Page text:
CORNER BROOK — For just over two months the Power family of Mount Moriah has been giving up their days and nights to care for and love the "eastside cats."
Gord Power and his wife Diane, volunteers with Scaredy Cat Rescue, were at McWhirter's Lane on May 24 when nearly 200 cats were removed from a house there.
Now the couple and their children — Olivia, 18, Gordon, 16, and Joelene, 15 — are playing a big role in the care of those cats.
The effort is being co-ordinated by the Newfoundland West SPCA with the help of Scaredy Cat Rescue. It has also been supported by the City of Corner Brook, which aided in the removal of the cats from the home and in providing a shelter space for them.
The cats were initially sheltered at a local warehouse, but are now housed at the old fire station in Curling. There are just over 80 still there, waiting to find new homes.
Diane considers herself just a volunteer, who "cleans cages, cuddles and does adoptions." She said she helps out because she loves animals.
The family got involved with Scaredy Cat Rescue about two years ago when they contacted the group about adopting a cat. They ended up trapping a feral cat and adopting him. Garfield is not the only animal to find a loving home with the Powers.
Diane's answer of "a couple" when asked how many cats the family has is met with some looks and grins from her children.
Gord offers up the real number — six. They also have two dogs and are currently fostering three cats for Scaredy Cat, none of which are "eastside cats."
Gord said after adopting Garfield they were asked by Scaredy Cat to join the group and did so without any hesitation.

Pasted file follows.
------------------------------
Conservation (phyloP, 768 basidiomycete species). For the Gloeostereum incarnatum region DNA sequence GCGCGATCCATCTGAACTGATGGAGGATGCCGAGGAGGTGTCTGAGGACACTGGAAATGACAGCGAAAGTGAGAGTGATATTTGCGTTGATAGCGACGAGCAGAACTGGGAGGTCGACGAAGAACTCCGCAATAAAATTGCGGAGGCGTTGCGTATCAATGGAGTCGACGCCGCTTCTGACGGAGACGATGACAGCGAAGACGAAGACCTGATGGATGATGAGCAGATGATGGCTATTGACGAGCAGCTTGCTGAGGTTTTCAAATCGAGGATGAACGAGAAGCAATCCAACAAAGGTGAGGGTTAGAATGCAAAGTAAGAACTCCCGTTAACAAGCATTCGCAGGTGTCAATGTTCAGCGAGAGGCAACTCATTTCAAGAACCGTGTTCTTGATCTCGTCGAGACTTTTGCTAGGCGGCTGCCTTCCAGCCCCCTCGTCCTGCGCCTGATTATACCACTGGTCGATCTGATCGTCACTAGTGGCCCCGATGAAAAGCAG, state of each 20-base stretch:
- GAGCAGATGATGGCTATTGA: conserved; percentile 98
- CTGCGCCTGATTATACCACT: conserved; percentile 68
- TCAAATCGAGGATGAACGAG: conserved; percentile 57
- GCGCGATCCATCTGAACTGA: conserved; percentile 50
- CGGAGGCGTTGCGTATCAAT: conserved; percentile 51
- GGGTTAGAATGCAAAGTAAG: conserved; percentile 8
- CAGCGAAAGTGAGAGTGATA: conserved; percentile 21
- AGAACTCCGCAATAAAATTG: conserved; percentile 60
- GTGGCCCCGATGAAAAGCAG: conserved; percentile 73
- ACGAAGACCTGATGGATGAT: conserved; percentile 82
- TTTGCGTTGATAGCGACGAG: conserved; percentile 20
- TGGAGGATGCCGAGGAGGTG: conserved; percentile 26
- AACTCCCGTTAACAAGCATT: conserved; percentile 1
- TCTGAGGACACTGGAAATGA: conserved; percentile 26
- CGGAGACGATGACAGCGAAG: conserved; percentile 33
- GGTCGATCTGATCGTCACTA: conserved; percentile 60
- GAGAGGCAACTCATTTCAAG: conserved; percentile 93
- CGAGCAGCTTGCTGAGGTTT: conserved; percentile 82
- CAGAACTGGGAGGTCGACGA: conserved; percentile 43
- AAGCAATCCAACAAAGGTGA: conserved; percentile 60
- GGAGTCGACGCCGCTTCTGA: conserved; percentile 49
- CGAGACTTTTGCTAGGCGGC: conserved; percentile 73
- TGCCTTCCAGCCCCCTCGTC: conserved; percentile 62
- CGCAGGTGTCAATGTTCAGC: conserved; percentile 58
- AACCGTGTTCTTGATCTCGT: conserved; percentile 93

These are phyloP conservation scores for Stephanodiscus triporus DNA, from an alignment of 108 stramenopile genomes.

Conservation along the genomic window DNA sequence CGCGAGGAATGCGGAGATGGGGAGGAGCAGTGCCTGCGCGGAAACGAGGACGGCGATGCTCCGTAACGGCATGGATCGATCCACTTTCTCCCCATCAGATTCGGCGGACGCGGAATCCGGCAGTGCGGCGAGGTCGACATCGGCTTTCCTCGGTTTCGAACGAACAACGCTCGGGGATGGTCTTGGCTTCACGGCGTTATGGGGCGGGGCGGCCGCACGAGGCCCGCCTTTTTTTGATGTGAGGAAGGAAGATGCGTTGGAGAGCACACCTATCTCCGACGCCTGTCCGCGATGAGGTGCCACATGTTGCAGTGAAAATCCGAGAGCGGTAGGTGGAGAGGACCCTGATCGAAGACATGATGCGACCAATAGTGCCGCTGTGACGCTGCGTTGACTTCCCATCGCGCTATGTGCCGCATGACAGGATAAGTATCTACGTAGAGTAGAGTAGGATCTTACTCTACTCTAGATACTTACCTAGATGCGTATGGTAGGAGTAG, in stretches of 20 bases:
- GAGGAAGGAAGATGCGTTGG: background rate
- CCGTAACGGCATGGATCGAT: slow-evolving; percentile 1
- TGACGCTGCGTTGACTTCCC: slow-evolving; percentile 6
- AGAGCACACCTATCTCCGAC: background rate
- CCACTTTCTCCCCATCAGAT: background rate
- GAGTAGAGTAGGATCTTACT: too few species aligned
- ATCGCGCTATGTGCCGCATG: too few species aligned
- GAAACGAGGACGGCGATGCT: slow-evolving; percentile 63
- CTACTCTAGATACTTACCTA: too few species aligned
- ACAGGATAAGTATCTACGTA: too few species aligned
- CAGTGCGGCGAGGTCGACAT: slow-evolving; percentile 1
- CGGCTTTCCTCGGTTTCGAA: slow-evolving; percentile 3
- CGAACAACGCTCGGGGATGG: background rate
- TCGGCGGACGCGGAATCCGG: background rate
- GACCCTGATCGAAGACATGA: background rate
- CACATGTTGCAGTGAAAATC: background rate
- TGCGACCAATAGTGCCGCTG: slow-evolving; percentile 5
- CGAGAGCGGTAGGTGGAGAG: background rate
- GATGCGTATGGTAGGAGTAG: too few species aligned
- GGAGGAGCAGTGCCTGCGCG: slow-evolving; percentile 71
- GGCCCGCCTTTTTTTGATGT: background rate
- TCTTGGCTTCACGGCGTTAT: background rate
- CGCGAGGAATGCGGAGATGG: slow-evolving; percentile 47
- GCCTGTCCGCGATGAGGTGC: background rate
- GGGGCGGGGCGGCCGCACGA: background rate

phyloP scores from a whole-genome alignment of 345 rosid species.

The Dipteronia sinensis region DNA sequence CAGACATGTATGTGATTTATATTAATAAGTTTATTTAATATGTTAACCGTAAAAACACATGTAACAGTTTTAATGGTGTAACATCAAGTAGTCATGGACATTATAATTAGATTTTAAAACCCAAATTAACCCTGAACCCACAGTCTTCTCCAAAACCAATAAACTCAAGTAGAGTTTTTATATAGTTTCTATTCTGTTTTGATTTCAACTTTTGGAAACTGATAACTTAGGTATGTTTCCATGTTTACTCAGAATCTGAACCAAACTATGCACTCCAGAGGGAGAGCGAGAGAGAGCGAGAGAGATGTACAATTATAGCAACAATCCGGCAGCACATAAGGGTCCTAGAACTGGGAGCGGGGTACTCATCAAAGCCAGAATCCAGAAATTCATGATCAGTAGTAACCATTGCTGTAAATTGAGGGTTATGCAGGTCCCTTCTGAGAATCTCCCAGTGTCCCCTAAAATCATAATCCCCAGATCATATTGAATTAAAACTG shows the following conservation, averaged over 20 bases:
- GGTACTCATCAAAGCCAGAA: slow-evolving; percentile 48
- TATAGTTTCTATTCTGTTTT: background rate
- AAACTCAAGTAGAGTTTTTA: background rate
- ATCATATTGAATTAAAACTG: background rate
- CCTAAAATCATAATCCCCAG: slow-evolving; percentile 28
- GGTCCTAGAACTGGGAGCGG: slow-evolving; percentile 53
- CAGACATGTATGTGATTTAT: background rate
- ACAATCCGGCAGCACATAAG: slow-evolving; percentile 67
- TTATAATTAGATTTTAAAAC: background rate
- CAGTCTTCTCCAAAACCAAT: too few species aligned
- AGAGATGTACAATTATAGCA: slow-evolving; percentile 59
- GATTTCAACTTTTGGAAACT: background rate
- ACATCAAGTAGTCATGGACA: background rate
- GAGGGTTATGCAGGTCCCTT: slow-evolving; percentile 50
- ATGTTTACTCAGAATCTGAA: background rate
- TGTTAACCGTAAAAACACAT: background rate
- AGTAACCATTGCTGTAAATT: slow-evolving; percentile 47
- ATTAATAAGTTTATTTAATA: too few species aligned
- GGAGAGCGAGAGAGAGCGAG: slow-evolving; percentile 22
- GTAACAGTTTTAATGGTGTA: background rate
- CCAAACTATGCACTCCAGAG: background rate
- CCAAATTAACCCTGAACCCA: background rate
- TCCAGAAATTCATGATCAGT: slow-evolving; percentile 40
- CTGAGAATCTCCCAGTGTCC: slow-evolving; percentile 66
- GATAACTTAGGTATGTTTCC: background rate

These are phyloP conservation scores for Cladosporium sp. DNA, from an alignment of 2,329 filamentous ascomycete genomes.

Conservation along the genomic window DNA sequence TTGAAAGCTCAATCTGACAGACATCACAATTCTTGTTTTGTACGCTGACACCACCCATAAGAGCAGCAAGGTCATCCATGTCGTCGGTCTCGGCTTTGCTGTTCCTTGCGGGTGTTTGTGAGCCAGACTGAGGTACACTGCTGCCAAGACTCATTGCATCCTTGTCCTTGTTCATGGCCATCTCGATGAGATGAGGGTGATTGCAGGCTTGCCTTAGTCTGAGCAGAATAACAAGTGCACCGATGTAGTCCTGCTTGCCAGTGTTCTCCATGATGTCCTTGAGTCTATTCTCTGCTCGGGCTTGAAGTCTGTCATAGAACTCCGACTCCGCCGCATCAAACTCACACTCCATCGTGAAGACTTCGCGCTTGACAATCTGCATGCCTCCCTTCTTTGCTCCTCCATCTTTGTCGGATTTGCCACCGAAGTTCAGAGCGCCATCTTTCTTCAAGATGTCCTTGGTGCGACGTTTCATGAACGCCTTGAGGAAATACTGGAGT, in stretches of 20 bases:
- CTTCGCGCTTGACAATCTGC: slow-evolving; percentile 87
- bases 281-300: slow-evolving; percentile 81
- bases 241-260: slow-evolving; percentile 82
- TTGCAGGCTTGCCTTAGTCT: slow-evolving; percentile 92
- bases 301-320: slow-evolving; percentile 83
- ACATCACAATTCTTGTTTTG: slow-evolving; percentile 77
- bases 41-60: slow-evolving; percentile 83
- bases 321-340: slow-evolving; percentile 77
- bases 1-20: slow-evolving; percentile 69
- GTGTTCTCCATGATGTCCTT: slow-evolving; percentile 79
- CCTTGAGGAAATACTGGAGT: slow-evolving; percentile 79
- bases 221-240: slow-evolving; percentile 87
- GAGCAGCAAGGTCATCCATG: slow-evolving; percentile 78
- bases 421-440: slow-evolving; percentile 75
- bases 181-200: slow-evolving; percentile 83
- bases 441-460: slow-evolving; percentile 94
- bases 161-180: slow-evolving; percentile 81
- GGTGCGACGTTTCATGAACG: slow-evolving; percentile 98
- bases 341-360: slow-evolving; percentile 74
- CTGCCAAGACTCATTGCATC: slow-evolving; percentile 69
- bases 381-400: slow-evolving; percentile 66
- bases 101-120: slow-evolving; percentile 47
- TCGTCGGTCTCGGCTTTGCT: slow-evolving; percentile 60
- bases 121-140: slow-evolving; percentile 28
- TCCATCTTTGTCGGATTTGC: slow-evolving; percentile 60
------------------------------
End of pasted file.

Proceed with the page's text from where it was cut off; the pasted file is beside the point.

Gord is the site manager at the fire station shelter and around Scaredy Cat circles has become known as the "cat whisperer."
Diane said that's because he has a special way with cats that are expressing signs of aggression.
"He's kind of got the touch to tame them," she said.
"I just give them time and let them come to me," said Gord of his approach. It's an approach that has been passed on to his kids, especially the youngest, Joelene.
When Joelene was only two she could be seen pushing a broom around when her parents would volunteer at the SPCA.
The fact her children are as interested in helping animals as their parents is something Diane said she loves.
At the end of the day the children all say they get a good feeling knowing they are helping.
When asked about that night on McWhirter's Lane when cat after cat after cat was removed from the home, Diane said she was surprised at the number.
"I didn't think so many cats could be in one house," she said adding it was very overwhelming to watch the situation unfold.
"It was hard mentally."
Gord agrees and said his first reaction was one of shock.
"When I seen them coming out of the house it was very emotional."
But once they were out is was down to the business of taking care of them. Gord is hopeful all the cats will find a home, although he admits it can be hard to see them go.
"You spend so much time with them, but you're happy to see that they've got a home," he said.
One thing for sure is that the family will be there until it's all over.
Last Friday they spent the morning at the shelter, but hadn't planned on going back that night.
It was their first full night off since the rescue and they had an anniversary party to attend. But Gord said he wouldn't be surprised if they dropped by the fire station on the way home to check on the cats.